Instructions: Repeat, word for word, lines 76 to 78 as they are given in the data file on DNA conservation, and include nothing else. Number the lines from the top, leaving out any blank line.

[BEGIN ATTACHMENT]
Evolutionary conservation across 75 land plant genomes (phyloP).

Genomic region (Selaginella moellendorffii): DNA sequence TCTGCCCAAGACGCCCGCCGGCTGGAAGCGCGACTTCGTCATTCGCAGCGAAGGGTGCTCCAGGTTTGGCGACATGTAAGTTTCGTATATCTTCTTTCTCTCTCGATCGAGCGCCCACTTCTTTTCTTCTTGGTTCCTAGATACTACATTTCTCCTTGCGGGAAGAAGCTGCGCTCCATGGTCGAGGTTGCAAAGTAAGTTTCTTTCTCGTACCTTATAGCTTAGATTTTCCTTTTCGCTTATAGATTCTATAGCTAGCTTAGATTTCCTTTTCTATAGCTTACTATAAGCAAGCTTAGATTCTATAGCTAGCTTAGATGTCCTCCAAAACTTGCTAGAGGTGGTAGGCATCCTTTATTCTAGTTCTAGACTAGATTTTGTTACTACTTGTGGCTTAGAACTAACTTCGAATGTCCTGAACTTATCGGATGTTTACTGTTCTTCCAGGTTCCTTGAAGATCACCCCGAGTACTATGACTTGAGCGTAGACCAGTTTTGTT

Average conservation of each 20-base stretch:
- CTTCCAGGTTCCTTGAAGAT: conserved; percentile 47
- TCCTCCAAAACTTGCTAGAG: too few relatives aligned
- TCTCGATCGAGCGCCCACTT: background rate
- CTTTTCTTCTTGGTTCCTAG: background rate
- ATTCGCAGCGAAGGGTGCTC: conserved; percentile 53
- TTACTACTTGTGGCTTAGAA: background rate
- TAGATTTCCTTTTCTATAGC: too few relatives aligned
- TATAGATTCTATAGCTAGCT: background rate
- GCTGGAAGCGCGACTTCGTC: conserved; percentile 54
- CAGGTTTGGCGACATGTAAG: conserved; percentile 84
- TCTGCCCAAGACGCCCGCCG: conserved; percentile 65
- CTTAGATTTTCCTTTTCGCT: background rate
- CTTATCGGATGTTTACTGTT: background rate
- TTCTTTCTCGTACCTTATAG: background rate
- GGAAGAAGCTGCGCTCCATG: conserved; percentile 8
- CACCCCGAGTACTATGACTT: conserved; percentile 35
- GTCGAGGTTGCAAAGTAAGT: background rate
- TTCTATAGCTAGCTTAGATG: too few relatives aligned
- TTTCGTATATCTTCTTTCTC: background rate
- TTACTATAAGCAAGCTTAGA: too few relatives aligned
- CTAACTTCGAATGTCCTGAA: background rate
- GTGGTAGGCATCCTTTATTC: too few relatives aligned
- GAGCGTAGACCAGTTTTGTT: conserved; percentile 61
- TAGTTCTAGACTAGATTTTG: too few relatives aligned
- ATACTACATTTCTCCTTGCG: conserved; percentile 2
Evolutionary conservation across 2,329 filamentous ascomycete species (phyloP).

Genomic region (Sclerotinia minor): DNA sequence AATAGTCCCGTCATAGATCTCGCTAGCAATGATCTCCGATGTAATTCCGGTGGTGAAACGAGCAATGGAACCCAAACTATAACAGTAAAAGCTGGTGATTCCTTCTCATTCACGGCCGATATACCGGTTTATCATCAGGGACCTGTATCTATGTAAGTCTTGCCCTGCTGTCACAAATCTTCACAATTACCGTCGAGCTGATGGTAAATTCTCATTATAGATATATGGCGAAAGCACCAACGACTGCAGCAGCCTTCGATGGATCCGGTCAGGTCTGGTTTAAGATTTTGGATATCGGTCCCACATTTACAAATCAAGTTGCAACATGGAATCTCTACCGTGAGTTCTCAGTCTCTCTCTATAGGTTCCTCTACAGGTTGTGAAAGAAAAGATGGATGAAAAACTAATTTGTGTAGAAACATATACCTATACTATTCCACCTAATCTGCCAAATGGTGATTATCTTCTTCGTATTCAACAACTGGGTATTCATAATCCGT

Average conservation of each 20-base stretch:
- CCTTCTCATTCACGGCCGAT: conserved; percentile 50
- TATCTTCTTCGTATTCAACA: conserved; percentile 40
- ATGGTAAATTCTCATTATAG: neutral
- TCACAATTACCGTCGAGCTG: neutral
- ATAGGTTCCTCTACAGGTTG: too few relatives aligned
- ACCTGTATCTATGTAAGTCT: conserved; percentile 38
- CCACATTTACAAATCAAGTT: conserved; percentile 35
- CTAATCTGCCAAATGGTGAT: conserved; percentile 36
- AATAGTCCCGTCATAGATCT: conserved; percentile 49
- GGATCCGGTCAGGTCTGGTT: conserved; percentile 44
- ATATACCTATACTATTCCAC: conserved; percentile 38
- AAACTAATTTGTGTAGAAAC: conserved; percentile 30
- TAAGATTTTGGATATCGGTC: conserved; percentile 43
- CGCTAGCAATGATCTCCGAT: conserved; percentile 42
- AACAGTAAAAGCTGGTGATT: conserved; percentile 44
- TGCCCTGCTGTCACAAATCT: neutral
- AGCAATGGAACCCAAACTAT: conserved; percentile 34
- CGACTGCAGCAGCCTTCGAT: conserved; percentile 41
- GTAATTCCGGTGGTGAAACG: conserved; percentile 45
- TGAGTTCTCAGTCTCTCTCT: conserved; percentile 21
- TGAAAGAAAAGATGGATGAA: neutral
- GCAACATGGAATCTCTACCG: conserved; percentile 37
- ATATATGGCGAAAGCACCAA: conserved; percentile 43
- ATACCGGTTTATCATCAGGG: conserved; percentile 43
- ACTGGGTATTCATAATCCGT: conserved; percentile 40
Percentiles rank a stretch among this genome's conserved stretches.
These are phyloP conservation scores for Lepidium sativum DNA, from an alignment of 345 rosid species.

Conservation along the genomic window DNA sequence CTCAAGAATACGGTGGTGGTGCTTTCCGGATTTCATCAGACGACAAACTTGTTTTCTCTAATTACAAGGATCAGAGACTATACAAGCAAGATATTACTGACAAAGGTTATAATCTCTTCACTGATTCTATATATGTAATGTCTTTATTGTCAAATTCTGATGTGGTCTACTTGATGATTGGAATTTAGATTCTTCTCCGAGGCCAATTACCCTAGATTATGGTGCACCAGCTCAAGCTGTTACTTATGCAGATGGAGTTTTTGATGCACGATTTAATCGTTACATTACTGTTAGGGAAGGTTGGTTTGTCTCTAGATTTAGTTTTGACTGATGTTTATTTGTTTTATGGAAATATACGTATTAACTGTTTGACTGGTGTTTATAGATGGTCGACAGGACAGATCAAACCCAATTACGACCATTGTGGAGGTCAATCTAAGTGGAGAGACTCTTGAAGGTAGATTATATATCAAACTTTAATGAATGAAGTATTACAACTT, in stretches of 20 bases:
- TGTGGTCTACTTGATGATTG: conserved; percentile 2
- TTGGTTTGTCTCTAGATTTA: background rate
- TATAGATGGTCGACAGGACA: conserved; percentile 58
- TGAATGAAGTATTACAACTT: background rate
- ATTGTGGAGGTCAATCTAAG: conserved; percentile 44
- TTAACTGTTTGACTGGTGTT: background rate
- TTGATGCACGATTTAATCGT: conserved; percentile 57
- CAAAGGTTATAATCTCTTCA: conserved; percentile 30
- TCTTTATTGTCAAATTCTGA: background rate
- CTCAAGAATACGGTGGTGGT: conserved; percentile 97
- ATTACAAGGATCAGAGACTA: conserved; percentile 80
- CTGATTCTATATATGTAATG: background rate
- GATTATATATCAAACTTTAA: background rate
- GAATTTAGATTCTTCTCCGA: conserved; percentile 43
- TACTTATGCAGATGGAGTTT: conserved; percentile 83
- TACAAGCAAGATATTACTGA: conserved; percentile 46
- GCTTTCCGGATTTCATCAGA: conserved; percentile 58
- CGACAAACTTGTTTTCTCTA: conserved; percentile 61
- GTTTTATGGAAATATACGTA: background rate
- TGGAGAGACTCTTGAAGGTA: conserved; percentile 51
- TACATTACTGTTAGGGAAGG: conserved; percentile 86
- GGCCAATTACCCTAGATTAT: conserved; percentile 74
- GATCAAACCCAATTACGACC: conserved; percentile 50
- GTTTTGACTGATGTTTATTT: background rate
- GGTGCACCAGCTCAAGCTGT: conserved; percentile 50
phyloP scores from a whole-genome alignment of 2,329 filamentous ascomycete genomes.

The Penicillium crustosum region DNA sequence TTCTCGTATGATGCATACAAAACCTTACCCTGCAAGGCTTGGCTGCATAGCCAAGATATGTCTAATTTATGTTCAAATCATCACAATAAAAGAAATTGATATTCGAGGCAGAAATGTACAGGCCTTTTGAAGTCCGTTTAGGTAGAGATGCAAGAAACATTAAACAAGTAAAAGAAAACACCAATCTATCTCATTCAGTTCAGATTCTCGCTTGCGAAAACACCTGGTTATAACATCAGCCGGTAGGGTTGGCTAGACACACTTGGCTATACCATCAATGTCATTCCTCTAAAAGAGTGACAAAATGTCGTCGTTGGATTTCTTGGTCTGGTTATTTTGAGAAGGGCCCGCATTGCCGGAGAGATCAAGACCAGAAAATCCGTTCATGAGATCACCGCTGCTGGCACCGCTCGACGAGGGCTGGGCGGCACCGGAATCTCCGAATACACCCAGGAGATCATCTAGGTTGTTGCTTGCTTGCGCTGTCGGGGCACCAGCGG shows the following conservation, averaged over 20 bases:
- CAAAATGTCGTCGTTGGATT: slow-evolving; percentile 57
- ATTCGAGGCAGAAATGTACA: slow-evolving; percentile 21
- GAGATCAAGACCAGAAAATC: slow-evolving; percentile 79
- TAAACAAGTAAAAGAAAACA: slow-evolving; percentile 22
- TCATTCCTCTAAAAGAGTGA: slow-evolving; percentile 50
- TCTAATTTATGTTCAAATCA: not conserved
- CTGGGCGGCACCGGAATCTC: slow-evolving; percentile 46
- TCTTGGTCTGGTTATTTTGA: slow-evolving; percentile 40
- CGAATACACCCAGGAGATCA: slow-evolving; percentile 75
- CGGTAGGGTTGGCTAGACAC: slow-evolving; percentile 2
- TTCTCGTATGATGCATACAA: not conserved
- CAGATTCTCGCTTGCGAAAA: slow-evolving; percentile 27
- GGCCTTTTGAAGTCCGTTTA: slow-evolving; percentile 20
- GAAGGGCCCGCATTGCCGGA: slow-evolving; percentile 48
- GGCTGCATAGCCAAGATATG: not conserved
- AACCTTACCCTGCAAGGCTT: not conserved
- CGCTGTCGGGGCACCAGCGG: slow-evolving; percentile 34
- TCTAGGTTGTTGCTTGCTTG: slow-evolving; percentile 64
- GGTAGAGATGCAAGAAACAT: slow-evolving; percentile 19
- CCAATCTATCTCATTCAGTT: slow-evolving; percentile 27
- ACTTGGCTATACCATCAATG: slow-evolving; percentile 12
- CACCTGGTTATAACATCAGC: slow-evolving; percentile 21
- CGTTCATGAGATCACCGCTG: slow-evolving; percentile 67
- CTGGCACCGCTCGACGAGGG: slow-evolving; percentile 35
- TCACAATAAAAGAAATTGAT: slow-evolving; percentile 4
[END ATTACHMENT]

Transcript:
- GCTTTCCGGATTTCATCAGA: conserved; percentile 58
- CGACAAACTTGTTTTCTCTA: conserved; percentile 61
- GTTTTATGGAAATATACGTA: background rate